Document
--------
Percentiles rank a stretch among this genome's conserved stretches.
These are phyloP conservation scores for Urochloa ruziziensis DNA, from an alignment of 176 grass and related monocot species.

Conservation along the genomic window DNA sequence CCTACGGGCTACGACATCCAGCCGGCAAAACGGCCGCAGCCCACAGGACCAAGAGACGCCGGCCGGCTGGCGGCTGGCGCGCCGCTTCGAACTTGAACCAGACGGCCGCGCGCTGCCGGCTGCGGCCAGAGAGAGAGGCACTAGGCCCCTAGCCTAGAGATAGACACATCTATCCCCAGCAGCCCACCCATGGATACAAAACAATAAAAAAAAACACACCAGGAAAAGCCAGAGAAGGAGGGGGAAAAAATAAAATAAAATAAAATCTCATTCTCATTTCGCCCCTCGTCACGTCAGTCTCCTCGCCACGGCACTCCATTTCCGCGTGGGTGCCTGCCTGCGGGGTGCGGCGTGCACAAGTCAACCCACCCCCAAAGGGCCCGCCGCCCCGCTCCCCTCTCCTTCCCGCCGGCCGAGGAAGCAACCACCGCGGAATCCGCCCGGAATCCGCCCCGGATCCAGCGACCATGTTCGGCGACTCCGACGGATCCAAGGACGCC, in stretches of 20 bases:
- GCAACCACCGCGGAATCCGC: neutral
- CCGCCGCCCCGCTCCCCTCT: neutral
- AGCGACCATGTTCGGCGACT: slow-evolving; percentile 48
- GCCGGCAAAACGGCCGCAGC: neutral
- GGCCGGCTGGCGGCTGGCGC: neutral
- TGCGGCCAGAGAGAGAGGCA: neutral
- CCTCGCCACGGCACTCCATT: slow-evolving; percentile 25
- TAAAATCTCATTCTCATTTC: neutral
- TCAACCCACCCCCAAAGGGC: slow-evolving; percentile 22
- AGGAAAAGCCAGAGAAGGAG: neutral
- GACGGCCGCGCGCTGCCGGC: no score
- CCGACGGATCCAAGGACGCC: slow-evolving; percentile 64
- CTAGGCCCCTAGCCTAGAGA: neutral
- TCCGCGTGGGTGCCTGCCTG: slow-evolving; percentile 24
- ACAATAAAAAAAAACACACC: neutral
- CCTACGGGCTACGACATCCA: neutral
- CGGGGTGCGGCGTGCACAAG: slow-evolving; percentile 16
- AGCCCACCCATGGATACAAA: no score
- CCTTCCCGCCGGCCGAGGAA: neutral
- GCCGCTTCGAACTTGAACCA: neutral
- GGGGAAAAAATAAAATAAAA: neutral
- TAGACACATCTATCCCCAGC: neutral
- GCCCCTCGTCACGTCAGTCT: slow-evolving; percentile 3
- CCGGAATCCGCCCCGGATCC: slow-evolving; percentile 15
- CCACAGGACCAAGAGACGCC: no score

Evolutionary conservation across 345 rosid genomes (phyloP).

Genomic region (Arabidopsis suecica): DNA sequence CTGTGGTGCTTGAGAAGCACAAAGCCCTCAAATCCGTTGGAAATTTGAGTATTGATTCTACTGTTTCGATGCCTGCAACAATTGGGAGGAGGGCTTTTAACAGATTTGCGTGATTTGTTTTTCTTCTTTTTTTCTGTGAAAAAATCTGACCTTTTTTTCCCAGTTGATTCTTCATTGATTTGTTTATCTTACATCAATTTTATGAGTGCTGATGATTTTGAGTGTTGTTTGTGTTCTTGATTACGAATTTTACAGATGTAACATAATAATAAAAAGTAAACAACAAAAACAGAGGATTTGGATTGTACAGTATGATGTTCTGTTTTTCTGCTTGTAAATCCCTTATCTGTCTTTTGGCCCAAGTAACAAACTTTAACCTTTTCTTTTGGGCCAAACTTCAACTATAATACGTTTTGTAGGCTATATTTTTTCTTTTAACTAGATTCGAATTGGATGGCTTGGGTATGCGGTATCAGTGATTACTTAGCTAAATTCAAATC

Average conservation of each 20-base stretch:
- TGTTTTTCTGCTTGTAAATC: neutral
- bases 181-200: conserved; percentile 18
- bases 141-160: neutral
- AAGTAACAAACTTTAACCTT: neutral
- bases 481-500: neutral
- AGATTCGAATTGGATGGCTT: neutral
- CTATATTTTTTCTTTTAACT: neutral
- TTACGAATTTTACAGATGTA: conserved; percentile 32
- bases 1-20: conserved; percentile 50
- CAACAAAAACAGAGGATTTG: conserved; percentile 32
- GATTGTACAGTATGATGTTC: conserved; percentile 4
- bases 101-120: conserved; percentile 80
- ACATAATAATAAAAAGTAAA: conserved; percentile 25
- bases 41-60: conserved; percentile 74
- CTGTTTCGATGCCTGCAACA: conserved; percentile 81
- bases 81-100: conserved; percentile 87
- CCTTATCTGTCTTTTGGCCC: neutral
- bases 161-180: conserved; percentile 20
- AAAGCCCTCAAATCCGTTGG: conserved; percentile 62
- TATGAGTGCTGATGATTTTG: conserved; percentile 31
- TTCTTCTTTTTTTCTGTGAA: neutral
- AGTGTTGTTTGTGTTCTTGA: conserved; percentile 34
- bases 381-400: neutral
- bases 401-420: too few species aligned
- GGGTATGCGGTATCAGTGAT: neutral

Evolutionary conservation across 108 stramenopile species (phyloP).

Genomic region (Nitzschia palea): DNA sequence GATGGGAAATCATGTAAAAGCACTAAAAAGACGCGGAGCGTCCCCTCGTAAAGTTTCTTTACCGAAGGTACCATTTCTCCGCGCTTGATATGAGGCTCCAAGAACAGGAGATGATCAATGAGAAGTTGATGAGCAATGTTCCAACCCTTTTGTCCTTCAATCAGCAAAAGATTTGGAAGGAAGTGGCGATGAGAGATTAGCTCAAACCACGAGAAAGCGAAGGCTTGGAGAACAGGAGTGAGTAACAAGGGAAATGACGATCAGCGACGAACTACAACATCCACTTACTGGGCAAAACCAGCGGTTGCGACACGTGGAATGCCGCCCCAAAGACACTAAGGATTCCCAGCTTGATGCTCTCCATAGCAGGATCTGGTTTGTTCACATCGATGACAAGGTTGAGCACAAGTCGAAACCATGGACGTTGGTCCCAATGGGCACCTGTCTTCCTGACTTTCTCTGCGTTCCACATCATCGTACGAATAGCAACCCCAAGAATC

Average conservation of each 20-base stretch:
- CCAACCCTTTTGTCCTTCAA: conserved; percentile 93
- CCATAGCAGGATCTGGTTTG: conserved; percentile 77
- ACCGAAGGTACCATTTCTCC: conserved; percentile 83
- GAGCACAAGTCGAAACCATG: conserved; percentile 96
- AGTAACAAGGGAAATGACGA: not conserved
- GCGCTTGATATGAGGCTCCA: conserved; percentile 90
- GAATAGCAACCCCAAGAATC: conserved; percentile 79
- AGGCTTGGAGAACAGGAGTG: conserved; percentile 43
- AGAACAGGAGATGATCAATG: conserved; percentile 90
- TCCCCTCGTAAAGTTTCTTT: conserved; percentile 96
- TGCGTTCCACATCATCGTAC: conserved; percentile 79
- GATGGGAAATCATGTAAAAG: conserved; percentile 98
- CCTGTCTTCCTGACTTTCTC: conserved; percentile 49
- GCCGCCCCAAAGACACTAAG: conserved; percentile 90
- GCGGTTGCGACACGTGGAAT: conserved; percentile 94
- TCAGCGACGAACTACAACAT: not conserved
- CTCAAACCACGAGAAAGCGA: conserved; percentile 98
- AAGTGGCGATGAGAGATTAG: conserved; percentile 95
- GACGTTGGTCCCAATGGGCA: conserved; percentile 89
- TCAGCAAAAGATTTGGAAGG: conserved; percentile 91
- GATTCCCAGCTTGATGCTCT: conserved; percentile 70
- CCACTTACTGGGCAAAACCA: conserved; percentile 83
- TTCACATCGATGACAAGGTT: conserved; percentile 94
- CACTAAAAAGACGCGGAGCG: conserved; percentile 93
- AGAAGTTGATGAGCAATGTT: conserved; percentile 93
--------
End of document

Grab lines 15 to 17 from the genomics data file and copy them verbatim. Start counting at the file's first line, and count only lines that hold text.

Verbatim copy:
- CCGACGGATCCAAGGACGCC: slow-evolving; percentile 64
- CTAGGCCCCTAGCCTAGAGA: neutral
- TCCGCGTGGGTGCCTGCCTG: slow-evolving; percentile 24